RRP: Being a working mom and entrepreneur, how do you balance your life and determine how to be present for your family?
AJ: I had to get my core values in line. They serve as an unwavering guide for every decision I make. I also admitted I needed help and learned it’s okay to outsource. I hired a house cleaner and sent the laundry off (with pickup and delivery), which was helpful. I began to be less on edge at home, be present for my family with a better attitude, and not constantly think about what needed to get done.
RRP: What was the most unexpected thing you experienced as a mother?
AJ: Resentment. I had a plan before I had kids that I was still attempting to follow. It was an impossible task, and I had to realize the old plan was not realistic. It didn’t include the immense love and desire to be present at home. So, I made a new plan. A strategy that would move me to generate passive income included building JDB Hospitality’s team so everything didn’t fall just on me.
RRP: How did you become passionate about tourism, and was it a calling to turn your passion into a business?
AJ: My foundation for entertaining guests began working as the “Lead Hospitality Garcon” at the extravagant parties my grandparents threw. While serving as the Director of Communications at Central Restaurant, the Governor of Alabama appointed me to serve on the State Board of Tourism. I did a lot of research, which led me to realize I could help organizations curate itineraries throughout Central Alabama by starting my own tourism and destination management business.
RRP: How do you encourage your two children at a young age to embrace their passions?
AJ: We strive to create opportunity, access, and exposure to all different careers, sports, passions, etc. Children learn by doing. I make it a point to enroll them in as many diverse after-school and seasonal programs as possible. Also, we talk to them. We ask questions and don’t let them give one-word answers, even the three-year-old. The goal for us is to raise well-rounded children. We try not to sweat one passion just yet. We are still exploring.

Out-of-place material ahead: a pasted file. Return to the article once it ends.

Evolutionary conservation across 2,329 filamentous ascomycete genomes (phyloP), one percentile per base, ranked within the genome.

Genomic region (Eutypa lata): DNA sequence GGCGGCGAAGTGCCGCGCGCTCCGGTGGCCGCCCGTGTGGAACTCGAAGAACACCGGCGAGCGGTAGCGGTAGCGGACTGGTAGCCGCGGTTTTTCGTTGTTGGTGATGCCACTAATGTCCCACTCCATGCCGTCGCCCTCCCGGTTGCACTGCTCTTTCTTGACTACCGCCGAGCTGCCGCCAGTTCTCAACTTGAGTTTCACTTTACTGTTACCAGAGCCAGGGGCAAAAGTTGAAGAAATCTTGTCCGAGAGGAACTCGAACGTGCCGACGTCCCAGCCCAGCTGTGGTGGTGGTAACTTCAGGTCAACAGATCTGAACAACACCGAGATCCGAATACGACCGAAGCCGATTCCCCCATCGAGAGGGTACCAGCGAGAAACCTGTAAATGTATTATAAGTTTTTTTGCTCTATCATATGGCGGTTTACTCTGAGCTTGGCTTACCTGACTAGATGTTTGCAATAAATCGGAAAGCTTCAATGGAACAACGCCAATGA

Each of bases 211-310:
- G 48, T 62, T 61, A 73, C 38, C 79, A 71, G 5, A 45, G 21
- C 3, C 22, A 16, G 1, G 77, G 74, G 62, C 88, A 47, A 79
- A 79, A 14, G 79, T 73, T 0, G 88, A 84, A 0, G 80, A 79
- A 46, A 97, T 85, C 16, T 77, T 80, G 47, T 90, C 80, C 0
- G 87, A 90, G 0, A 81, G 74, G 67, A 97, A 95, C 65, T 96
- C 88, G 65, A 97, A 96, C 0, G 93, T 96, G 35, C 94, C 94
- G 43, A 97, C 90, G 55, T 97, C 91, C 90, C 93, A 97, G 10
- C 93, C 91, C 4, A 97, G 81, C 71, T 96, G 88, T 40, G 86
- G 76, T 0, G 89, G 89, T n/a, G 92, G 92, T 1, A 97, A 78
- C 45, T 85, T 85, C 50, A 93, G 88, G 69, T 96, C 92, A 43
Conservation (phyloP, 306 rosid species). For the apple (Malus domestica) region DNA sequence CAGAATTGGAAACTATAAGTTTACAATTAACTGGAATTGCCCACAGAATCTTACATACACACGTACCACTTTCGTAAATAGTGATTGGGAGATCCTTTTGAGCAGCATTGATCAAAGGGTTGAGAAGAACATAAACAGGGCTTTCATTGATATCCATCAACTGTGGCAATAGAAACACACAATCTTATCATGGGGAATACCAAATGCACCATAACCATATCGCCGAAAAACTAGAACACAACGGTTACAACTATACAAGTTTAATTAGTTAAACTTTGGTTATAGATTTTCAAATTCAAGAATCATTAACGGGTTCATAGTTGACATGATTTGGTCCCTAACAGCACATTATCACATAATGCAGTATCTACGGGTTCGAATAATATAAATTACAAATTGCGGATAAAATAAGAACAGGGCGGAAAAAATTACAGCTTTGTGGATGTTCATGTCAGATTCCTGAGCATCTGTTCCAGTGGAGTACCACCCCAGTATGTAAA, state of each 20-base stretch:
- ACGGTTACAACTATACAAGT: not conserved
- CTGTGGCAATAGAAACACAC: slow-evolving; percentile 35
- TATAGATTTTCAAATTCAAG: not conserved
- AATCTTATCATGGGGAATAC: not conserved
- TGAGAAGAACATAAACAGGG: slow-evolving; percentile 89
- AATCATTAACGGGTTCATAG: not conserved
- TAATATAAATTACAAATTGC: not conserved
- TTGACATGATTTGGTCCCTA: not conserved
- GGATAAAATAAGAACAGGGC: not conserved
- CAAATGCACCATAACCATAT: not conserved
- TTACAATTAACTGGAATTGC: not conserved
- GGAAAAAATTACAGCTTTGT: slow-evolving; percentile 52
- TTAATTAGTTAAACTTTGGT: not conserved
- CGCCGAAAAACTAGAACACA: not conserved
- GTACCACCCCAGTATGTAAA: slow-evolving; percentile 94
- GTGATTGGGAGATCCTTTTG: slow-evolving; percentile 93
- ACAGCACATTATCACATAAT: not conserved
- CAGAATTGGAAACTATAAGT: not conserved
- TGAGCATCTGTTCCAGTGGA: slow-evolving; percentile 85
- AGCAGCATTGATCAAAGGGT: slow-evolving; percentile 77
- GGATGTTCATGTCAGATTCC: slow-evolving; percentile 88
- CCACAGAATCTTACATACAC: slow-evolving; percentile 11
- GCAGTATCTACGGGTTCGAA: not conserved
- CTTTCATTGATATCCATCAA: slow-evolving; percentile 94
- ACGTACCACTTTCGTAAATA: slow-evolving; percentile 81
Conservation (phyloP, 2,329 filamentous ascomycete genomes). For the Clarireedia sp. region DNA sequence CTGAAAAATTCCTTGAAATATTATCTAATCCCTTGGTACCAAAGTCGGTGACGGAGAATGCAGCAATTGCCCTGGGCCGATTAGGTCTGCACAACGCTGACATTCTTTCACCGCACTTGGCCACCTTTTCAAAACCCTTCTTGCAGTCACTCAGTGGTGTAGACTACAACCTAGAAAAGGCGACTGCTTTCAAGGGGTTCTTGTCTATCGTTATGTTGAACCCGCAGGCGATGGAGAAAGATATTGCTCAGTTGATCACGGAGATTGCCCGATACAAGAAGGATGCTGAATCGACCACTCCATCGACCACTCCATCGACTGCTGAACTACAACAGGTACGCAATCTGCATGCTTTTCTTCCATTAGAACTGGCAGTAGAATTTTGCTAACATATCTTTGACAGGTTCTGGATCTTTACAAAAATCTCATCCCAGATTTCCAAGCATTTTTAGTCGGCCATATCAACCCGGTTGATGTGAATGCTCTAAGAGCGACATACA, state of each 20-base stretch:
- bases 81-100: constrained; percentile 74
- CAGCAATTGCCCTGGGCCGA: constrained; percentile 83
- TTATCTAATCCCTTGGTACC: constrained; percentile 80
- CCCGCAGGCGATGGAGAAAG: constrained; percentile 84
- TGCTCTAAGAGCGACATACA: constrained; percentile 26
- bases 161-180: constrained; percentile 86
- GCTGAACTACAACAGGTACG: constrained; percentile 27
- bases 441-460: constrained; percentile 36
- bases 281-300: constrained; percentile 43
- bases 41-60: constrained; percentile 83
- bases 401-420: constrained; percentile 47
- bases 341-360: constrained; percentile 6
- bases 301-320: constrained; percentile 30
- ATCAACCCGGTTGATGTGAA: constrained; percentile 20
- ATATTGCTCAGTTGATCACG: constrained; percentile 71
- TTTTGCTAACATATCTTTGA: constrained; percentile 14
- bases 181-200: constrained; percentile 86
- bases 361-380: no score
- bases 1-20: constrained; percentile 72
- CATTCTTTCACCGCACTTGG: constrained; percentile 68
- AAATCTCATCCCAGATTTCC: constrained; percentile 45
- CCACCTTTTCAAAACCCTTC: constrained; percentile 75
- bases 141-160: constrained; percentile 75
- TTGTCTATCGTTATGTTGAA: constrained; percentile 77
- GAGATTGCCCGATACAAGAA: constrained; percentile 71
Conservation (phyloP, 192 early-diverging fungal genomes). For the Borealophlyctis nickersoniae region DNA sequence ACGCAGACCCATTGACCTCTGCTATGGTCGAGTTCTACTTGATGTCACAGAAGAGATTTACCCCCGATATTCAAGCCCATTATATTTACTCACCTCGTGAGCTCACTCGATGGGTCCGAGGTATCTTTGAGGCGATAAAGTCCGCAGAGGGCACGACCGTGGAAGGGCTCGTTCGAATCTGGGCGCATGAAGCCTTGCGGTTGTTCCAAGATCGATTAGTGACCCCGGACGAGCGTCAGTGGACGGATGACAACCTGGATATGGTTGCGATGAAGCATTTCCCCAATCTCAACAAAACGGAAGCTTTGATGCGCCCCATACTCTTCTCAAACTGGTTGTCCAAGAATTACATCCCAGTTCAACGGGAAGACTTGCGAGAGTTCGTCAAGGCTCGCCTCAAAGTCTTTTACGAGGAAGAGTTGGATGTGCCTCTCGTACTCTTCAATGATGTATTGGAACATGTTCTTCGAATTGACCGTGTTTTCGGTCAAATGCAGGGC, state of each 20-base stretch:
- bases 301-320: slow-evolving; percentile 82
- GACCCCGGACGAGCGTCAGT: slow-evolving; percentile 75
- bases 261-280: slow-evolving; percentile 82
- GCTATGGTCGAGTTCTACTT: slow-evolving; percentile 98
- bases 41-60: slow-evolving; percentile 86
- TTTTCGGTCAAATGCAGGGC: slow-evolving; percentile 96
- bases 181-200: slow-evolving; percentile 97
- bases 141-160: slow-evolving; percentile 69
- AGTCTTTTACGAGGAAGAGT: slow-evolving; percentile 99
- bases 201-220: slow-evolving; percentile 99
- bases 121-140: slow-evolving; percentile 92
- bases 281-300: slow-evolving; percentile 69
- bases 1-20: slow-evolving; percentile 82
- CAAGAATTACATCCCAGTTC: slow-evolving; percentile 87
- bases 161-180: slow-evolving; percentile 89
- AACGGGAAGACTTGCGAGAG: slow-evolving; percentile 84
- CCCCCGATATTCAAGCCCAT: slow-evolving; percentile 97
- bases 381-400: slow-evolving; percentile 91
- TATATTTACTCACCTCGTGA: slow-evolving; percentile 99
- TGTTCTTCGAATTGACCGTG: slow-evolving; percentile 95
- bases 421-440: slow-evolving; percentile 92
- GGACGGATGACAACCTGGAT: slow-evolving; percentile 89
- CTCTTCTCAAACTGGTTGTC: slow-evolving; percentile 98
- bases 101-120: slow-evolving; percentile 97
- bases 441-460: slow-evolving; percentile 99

RRP: How do you foster strong relationships with your children?
AJ: I don’t dismiss their feelings and work to put down the phone. At times, children may not know how to express their feelings. They may cry or want to lay on you all day. In my case, when this happens, it’s because they want some mom time. Every morning, we wake up early, watch cartoons, and drink coffee before getting ready for school. It has become our thing. I am not always home at 6 pm, but I am home at 6 am. So, I take those moments seriously and use them to bond.
RRP: You had your son two weeks into the pandemic. What did that experience teach you?
AJ: I learned that it was okay to do absolutely nothing. I spent 18 months prioritizing my family, learning to manage two children (two and under), creating magic moments without ever leaving the house, and realizing how much I loved just doing nothing with my husband. It brought my family together and helped us see the light in a dark time.
RRP: How do you maintain your own identity as a mother?
AJ: First, I had to figure out my identity as a mother. I had to ask myself: What do you value and even like to do? The last question was the hardest because I realized I couldn’t be out all night or travel all over the country. I learned I like lunch dates with friends and brunch. Professionally, I changed my target market to fit my new life. I found alternative ways to network besides after-hour drinks and dinner.
RRP: What was most important to you during your children’s first year of life?
AJ: When my husband and I started building a family, I vowed to spend the first year of their life mainly at home. Because I owned my own business, my clients got to know my children well. I only had clients who understood and respected my wishes.
RRP: What role has your mother played in your parenting journey?
AJ: She taught us to be independent and to be young entrepreneurs selling cookies to neighbors. She taught us critical thinking skills at a young age and would make us explain why we made bad decisions, not just punish us for them. We could tell our mom we wanted to do and be anything, and she would support us.
Ashley Jernigan is married to Carl Jernigan for nine years. They have two children, Helena (5) and Ashton (3), and live in Pike Road, AL.